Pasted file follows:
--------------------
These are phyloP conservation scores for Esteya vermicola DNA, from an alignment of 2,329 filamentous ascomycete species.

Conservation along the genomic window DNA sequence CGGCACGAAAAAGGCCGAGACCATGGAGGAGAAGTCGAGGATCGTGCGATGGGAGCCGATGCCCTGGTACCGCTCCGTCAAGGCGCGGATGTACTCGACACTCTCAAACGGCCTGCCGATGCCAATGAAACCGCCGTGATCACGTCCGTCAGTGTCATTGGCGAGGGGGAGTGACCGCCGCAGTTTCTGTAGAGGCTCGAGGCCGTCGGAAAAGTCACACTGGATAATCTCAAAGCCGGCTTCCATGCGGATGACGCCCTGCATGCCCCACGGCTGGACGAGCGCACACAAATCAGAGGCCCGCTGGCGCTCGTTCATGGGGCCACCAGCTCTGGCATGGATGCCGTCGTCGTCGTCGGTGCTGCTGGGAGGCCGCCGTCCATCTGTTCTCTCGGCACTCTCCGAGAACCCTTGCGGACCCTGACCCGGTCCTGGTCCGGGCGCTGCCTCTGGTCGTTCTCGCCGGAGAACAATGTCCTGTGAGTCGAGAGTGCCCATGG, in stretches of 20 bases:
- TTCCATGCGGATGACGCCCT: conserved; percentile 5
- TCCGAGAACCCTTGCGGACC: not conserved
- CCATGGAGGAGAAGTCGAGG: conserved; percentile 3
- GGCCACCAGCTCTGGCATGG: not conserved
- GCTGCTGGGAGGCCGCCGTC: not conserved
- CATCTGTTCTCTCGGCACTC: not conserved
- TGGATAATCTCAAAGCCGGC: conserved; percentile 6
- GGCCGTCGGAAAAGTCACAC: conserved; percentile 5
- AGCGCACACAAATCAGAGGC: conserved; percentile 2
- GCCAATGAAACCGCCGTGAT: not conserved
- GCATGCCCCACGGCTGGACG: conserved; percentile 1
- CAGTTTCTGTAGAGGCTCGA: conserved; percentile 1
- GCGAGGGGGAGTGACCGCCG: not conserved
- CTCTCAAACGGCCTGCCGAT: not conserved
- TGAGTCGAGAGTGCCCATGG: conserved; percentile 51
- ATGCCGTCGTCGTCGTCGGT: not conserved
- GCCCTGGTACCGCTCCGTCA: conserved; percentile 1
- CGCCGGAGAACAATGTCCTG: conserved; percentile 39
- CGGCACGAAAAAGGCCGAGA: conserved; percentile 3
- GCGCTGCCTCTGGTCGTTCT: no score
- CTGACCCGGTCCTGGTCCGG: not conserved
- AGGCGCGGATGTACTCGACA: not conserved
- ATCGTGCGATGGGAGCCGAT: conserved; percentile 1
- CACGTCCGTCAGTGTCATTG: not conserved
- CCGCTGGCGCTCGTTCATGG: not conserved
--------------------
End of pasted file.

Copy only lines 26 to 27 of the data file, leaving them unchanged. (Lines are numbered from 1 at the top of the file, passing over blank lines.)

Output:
- CACGTCCGTCAGTGTCATTG: not conserved
- CCGCTGGCGCTCGTTCATGG: not conserved